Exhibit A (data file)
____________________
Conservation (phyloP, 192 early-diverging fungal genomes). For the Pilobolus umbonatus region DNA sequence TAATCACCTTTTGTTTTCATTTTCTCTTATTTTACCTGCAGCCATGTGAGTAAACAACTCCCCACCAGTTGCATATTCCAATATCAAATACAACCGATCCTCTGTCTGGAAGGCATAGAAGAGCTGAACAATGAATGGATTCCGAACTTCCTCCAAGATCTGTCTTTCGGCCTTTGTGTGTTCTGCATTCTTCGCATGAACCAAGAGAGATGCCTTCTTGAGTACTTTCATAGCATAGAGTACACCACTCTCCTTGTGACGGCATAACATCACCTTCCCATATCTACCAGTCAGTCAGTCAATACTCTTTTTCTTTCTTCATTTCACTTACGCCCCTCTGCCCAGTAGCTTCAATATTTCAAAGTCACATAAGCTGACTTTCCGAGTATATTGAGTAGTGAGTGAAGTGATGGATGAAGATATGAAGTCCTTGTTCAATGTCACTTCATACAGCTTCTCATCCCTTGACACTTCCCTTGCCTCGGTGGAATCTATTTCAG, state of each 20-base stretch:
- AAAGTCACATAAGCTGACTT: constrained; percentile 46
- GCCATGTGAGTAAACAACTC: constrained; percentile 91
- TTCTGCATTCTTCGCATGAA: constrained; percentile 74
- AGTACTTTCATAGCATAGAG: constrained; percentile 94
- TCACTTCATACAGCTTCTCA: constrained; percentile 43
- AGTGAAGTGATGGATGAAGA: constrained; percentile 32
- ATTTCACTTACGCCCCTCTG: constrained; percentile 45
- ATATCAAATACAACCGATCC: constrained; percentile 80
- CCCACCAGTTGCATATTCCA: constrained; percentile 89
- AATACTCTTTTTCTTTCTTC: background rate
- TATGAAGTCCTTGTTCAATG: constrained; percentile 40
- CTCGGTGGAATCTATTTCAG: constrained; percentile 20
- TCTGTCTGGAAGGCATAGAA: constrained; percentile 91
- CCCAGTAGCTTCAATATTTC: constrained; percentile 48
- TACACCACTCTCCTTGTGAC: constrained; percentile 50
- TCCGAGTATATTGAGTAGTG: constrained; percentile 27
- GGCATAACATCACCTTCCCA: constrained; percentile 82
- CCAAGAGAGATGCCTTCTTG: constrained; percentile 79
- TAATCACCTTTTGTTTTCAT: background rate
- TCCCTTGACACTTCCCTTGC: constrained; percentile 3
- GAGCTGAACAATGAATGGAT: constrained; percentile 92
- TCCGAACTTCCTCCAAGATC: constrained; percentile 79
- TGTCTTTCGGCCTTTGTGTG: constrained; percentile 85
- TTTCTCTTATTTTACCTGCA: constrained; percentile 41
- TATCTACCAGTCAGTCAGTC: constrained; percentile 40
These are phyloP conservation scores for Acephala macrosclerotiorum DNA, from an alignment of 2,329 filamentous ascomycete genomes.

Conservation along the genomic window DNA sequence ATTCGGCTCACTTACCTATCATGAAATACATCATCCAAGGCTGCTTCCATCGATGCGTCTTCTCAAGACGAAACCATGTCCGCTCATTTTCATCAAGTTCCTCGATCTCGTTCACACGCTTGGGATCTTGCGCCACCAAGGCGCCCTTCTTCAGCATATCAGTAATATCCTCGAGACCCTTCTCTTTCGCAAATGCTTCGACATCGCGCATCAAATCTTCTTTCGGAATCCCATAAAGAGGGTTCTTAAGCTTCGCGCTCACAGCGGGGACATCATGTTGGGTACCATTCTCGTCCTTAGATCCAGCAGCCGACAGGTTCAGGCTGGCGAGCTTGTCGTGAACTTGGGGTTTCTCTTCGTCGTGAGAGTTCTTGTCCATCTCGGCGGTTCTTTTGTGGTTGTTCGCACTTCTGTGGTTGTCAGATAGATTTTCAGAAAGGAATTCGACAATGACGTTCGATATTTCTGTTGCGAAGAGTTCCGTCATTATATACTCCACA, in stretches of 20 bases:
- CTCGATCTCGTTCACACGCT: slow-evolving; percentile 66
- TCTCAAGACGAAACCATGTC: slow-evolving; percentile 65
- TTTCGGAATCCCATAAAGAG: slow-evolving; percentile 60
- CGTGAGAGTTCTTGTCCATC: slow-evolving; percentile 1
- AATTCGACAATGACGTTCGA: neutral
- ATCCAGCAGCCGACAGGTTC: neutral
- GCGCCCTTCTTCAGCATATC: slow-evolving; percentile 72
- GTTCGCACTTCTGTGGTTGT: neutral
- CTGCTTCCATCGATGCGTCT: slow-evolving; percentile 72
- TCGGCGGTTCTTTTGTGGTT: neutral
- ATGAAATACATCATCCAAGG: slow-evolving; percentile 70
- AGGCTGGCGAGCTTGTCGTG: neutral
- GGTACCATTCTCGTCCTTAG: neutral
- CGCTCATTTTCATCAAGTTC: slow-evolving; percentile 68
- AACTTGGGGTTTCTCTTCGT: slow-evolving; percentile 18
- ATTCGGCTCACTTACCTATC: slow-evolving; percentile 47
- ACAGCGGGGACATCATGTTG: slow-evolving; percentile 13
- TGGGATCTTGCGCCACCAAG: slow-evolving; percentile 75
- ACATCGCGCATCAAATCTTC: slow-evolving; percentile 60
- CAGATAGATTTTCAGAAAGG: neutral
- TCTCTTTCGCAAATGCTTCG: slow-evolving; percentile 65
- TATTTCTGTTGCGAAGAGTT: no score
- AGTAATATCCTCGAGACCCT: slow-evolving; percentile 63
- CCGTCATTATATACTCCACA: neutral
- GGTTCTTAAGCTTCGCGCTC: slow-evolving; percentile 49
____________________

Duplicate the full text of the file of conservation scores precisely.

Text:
Conservation (phyloP, 192 early-diverging fungal genomes). For the Pilobolus umbonatus region DNA sequence TAATCACCTTTTGTTTTCATTTTCTCTTATTTTACCTGCAGCCATGTGAGTAAACAACTCCCCACCAGTTGCATATTCCAATATCAAATACAACCGATCCTCTGTCTGGAAGGCATAGAAGAGCTGAACAATGAATGGATTCCGAACTTCCTCCAAGATCTGTCTTTCGGCCTTTGTGTGTTCTGCATTCTTCGCATGAACCAAGAGAGATGCCTTCTTGAGTACTTTCATAGCATAGAGTACACCACTCTCCTTGTGACGGCATAACATCACCTTCCCATATCTACCAGTCAGTCAGTCAATACTCTTTTTCTTTCTTCATTTCACTTACGCCCCTCTGCCCAGTAGCTTCAATATTTCAAAGTCACATAAGCTGACTTTCCGAGTATATTGAGTAGTGAGTGAAGTGATGGATGAAGATATGAAGTCCTTGTTCAATGTCACTTCATACAGCTTCTCATCCCTTGACACTTCCCTTGCCTCGGTGGAATCTATTTCAG, state of each 20-base stretch:
- AAAGTCACATAAGCTGACTT: constrained; percentile 46
- GCCATGTGAGTAAACAACTC: constrained; percentile 91
- TTCTGCATTCTTCGCATGAA: constrained; percentile 74
- AGTACTTTCATAGCATAGAG: constrained; percentile 94
- TCACTTCATACAGCTTCTCA: constrained; percentile 43
- AGTGAAGTGATGGATGAAGA: constrained; percentile 32
- ATTTCACTTACGCCCCTCTG: constrained; percentile 45
- ATATCAAATACAACCGATCC: constrained; percentile 80
- CCCACCAGTTGCATATTCCA: constrained; percentile 89
- AATACTCTTTTTCTTTCTTC: background rate
- TATGAAGTCCTTGTTCAATG: constrained; percentile 40
- CTCGGTGGAATCTATTTCAG: constrained; percentile 20
- TCTGTCTGGAAGGCATAGAA: constrained; percentile 91
- CCCAGTAGCTTCAATATTTC: constrained; percentile 48
- TACACCACTCTCCTTGTGAC: constrained; percentile 50
- TCCGAGTATATTGAGTAGTG: constrained; percentile 27
- GGCATAACATCACCTTCCCA: constrained; percentile 82
- CCAAGAGAGATGCCTTCTTG: constrained; percentile 79
- TAATCACCTTTTGTTTTCAT: background rate
- TCCCTTGACACTTCCCTTGC: constrained; percentile 3
- GAGCTGAACAATGAATGGAT: constrained; percentile 92
- TCCGAACTTCCTCCAAGATC: constrained; percentile 79
- TGTCTTTCGGCCTTTGTGTG: constrained; percentile 85
- TTTCTCTTATTTTACCTGCA: constrained; percentile 41
- TATCTACCAGTCAGTCAGTC: constrained; percentile 40
These are phyloP conservation scores for Acephala macrosclerotiorum DNA, from an alignment of 2,329 filamentous ascomycete genomes.

Conservation along the genomic window DNA sequence ATTCGGCTCACTTACCTATCATGAAATACATCATCCAAGGCTGCTTCCATCGATGCGTCTTCTCAAGACGAAACCATGTCCGCTCATTTTCATCAAGTTCCTCGATCTCGTTCACACGCTTGGGATCTTGCGCCACCAAGGCGCCCTTCTTCAGCATATCAGTAATATCCTCGAGACCCTTCTCTTTCGCAAATGCTTCGACATCGCGCATCAAATCTTCTTTCGGAATCCCATAAAGAGGGTTCTTAAGCTTCGCGCTCACAGCGGGGACATCATGTTGGGTACCATTCTCGTCCTTAGATCCAGCAGCCGACAGGTTCAGGCTGGCGAGCTTGTCGTGAACTTGGGGTTTCTCTTCGTCGTGAGAGTTCTTGTCCATCTCGGCGGTTCTTTTGTGGTTGTTCGCACTTCTGTGGTTGTCAGATAGATTTTCAGAAAGGAATTCGACAATGACGTTCGATATTTCTGTTGCGAAGAGTTCCGTCATTATATACTCCACA, in stretches of 20 bases:
- CTCGATCTCGTTCACACGCT: slow-evolving; percentile 66
- TCTCAAGACGAAACCATGTC: slow-evolving; percentile 65
- TTTCGGAATCCCATAAAGAG: slow-evolving; percentile 60
- CGTGAGAGTTCTTGTCCATC: slow-evolving; percentile 1
- AATTCGACAATGACGTTCGA: neutral
- ATCCAGCAGCCGACAGGTTC: neutral
- GCGCCCTTCTTCAGCATATC: slow-evolving; percentile 72
- GTTCGCACTTCTGTGGTTGT: neutral
- CTGCTTCCATCGATGCGTCT: slow-evolving; percentile 72
- TCGGCGGTTCTTTTGTGGTT: neutral
- ATGAAATACATCATCCAAGG: slow-evolving; percentile 70
- AGGCTGGCGAGCTTGTCGTG: neutral
- GGTACCATTCTCGTCCTTAG: neutral
- CGCTCATTTTCATCAAGTTC: slow-evolving; percentile 68
- AACTTGGGGTTTCTCTTCGT: slow-evolving; percentile 18
- ATTCGGCTCACTTACCTATC: slow-evolving; percentile 47
- ACAGCGGGGACATCATGTTG: slow-evolving; percentile 13
- TGGGATCTTGCGCCACCAAG: slow-evolving; percentile 75
- ACATCGCGCATCAAATCTTC: slow-evolving; percentile 60
- CAGATAGATTTTCAGAAAGG: neutral
- TCTCTTTCGCAAATGCTTCG: slow-evolving; percentile 65
- TATTTCTGTTGCGAAGAGTT: no score
- AGTAATATCCTCGAGACCCT: slow-evolving; percentile 63
- CCGTCATTATATACTCCACA: neutral
- GGTTCTTAAGCTTCGCGCTC: slow-evolving; percentile 49